Posts Tagged ‘pop rock’

Butch Walker and the Let’s-Go-Out-Tonites – The Rise and Fall Of…

April 20, 2018 Leave a comment

Sony Music, 2006butchWalker_300

It had me at “The Rise and Fall Of”, which is the opening album words from one of my favorite albums of all time.  David Bowie’s “The Rise and Fall of Ziggy Stardust” came to me late but I was immediately drawn into the tales of starmen and stardust, so with those words as well as an amusing back up group called the Let’s-Go-Out-Tonites, I figured this was a must listen.  I was also curious about the parental advisory sticker for ‘sexual content’ on the front cover, which I wouldn’t have expected from a group that looks like it’s just having a good time.  Okay, perhaps the leg featured on the front was enough of a clue, but come on, how much sexual content could be featured on a record to earn such a tag? Given that it’s 2018, I doubted that this was the second coming of Rocky Horror.

The band doesn’t waste any time getting started, as one immediately believes that Butch Walker and his crew are a glam band, as “Hot Girls in Good Moods” just oozes T.Rex all over the place with purring vocals, heavy guitar riff, and swinging chorus.  At least the inclusion of this song will satisfy any David Bowie nuts that pick up this album thinking it’s a … ahem.  “Ladies and Gentleman… ‘The Let’s-Go-Out-Tonites” and “Bethamphetamine (Pretty Pretty)” continue the buoyant mood and tales of people having a very good time.  “Too Famous To Get Fully Dressed” almost speaks for itself, for if you’ve ever woken up still at last night’s party and you need to go get breakfast without looking like a total wreck, this song’s for you.

“Dominoes” shows up at about the right time for a quiet, piano and strings ballad to break up the bedlam.  I’m usually not one to give much credence to soft tunes out of the blue, but I think Walker put together a particularly poignant song about the memories of a wife long gone.  How this fits into the album’s theme after songs about girls and parties is beyond me, but I liked it anyway.  Of course, once “Dominoes” is over it’s right into the blitzkrieg of “Paid to Get Excited” and rest of the boisterous record.  Momentary pause in the whirlwind apparently over!

The second half of the record finishes at a slightly less urgent pace as the first half, with “The Taste of Red” posing as a light pop tune including violins and an imagined summer breeze.  “Rich People Die Unhappy” is more of a country song while “This is the Sweetest Little Song” completely draws things down enough such that one gets the hint that the bar is closing on this formerly raucous record.  The album finishes with “When Canyons Ruled the City” and its nearly two minute wordless sing-along that has just enough pep to end well on the middle ground.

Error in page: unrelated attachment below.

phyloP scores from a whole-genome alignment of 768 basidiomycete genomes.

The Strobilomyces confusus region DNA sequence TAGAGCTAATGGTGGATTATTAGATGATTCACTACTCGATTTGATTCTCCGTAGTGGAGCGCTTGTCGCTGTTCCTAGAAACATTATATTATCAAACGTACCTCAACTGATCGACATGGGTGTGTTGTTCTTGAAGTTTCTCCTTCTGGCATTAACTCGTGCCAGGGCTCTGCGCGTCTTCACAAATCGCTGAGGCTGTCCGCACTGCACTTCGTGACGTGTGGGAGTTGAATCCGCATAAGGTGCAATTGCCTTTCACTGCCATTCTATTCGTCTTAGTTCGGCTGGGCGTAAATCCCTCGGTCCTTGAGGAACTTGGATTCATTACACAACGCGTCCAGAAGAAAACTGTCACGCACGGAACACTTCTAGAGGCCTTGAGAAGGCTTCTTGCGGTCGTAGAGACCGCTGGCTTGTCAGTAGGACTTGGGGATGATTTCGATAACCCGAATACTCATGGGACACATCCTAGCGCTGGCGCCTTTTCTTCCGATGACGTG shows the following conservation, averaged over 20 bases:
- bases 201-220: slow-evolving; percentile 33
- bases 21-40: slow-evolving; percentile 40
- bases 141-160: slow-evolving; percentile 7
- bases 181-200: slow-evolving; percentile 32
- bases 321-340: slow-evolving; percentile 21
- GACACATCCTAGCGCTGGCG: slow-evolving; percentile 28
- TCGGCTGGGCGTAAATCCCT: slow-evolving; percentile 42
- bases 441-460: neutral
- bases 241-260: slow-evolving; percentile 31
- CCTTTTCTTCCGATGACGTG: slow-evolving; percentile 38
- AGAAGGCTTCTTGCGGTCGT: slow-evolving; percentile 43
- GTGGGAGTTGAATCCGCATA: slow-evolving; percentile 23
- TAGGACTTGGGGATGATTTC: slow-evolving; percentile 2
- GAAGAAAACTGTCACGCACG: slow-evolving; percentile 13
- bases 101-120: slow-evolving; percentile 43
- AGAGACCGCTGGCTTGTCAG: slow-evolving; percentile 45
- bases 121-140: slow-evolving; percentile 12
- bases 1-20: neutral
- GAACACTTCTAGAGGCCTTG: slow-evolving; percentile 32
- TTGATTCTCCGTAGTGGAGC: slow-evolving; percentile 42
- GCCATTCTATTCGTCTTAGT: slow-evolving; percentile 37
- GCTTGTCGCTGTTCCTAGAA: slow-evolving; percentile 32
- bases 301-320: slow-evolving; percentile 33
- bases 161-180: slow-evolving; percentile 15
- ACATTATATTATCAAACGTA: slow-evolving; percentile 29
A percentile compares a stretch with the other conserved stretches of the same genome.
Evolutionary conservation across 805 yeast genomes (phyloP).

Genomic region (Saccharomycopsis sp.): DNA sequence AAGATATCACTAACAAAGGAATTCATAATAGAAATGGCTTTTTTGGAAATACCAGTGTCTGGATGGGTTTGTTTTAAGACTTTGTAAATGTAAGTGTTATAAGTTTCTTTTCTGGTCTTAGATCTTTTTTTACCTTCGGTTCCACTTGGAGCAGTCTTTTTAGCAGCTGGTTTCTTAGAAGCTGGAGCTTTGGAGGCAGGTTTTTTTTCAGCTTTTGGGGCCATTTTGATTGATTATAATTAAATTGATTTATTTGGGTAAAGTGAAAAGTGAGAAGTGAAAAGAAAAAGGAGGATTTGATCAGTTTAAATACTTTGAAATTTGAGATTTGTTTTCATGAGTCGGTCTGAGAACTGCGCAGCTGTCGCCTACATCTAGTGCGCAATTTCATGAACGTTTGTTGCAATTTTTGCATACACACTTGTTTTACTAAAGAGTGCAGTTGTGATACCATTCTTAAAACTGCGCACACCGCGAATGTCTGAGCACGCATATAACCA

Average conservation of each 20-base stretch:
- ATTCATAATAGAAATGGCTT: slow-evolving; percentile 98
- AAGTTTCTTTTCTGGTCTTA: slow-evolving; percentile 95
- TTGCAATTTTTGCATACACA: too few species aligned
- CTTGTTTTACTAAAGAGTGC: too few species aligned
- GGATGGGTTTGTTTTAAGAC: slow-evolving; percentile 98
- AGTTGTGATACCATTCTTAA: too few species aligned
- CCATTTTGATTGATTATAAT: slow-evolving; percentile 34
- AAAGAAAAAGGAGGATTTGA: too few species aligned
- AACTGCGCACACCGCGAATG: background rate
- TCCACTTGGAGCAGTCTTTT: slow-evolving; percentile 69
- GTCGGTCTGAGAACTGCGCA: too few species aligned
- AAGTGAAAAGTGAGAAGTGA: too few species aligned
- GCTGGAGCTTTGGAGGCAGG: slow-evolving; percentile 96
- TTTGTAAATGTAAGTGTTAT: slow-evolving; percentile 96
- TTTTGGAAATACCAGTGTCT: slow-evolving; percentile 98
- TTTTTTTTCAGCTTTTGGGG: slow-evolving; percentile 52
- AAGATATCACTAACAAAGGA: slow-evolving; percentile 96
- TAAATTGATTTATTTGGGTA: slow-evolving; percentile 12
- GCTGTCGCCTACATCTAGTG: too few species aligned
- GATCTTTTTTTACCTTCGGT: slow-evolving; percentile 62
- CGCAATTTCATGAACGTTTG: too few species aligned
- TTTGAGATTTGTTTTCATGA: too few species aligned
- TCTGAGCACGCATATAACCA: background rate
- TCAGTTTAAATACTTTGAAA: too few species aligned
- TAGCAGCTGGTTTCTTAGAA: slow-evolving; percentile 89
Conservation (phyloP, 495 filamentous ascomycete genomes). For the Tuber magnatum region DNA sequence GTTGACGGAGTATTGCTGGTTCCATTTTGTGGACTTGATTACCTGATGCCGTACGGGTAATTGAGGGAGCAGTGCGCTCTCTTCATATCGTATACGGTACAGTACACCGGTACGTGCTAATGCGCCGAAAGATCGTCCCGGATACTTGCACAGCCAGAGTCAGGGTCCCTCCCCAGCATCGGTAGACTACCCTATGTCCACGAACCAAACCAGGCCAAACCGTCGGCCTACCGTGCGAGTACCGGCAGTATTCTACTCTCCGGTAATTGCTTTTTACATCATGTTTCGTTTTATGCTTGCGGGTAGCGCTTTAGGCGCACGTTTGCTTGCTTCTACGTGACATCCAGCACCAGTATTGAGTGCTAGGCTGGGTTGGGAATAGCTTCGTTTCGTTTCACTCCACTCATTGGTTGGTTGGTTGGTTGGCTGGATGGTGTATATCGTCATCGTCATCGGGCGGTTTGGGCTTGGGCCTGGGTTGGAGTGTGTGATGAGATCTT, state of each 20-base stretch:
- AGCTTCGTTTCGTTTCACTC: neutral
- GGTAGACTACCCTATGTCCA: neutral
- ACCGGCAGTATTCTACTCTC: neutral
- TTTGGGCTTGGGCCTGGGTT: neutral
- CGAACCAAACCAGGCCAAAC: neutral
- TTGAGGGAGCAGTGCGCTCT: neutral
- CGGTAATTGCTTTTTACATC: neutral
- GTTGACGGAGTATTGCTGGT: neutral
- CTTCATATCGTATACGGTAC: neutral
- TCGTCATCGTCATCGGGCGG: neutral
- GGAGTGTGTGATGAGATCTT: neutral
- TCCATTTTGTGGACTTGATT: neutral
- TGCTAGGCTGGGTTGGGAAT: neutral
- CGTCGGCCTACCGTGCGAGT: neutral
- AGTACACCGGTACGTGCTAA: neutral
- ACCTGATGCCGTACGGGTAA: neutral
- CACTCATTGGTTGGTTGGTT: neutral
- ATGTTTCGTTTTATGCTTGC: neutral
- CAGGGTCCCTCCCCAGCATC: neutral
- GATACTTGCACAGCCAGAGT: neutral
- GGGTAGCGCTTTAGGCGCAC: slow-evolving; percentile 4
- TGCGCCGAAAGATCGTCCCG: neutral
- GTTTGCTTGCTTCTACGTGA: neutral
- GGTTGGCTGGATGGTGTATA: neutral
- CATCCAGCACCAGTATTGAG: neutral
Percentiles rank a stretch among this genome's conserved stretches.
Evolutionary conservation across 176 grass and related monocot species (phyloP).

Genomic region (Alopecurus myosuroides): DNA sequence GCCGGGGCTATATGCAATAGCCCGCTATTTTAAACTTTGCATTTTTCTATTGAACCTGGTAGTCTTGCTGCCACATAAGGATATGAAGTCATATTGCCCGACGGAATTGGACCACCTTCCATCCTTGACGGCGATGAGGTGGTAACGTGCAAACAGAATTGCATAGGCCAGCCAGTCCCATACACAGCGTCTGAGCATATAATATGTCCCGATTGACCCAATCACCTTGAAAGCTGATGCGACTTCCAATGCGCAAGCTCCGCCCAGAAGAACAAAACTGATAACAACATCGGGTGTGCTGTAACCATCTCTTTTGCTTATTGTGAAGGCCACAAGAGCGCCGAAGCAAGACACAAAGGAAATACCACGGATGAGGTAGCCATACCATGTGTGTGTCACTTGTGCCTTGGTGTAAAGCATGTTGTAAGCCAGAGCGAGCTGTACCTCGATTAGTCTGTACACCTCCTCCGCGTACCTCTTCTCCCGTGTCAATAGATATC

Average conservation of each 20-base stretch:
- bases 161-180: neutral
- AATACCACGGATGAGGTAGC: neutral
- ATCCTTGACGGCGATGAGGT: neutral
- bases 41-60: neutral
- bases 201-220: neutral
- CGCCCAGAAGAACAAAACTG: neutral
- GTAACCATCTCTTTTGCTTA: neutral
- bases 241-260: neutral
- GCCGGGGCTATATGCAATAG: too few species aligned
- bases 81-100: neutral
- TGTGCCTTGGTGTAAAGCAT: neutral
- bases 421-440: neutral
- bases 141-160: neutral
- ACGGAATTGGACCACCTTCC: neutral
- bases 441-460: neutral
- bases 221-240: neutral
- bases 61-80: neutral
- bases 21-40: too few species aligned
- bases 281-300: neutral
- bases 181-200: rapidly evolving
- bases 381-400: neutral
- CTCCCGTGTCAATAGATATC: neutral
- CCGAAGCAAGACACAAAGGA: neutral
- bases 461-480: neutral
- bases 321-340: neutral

Check out a live version of “Bethamphetamine”, with go-go dancers and plenty of splendor:  Bethamphetamine (live).  Butch Walker also has a website where you can listen to some of his music and catch up on things: Butch Walker

Though this record didn’t end up as Ziggy and the Spiders returned, it did turn out to be a very good, entertaining album that never got too dull or rote.  There are enough catchy tunes on here that make it worth a repeated listen, especially “Hot Girls…” and “Bethamphetamine”.  Some of the songs near the end of the record lost that early spark, but I suppose one can’t keep churning out the sugar for the ears the entire 40+ minutes.

Butch Walker is still putting out music twelve years later, though of course he looks more grizzled and mature compared to the spiky haired guy in that “Bethamphetamine” video.  It’s impressive how much output he’s produced since 2002 (9 records, 2 live albums, 5 EPs) given that I, er, unfortunately hadn’t heard of him before picking up this record.  Although his recent stuff is more tempered and resembles modern rock that sounds like it wants to be on a TV show, his youthful voice has held up very well since he put out “Rise and Fall…”.  And so, regarding that particular record, for a good pop rock pick-me-up consider giving this record a spin.


The Victoria Lucas – Self-titled

December 31, 2012 Leave a comment

No No No Records, 2006victoriaLucas

When presented with the opportunity to buy a brand new, unwrapped record for less than a dollar, there are a few things that may pass through your mind.  For instance, you may get some kind of inner seizure when the phrases “new album” and “one dollar” collide.  Wha-a-a-a-t?!  If you somehow can ignore your impulsive buying habits, you may also catch that the album is swathed in colorful art that features houses and people in berets.  Forget that the phrase “The Victoria Lucas Hit the Ground Running Fast” is manically scratched across the album cover, or that the band comes from a foreboding record label; this is an album that demands one to take a chance on it.  Okay, maybe I’m the one.  The only one.  Fine.

Based out of Brooklyn, this quintet has a fine, digestible pop rock sound.  Early songs like “Tucson” and “Back to Junk” remind me a lot of some mid-to-late nineties indie rock.  I hear a lot of Breeders in “Back to Junk” with the quivering main guitar lick, while “Tucson” just sounds like a collection of low key, jangling guitar types of bands from those days.  The guitar riff from “Allegheny/Monogahela”, as well as the combination of Juan Stacey’s and Kathy Horne’s unflashy vocals, give an air of earlier Pavement.  Note that these three songs, aside from a bit of strings, are pretty much straightforward pop rock.  I like that these tunes don’t try to get too quirky for the sake of being different, which topples most rock efforts with the ‘trying too hard’ label.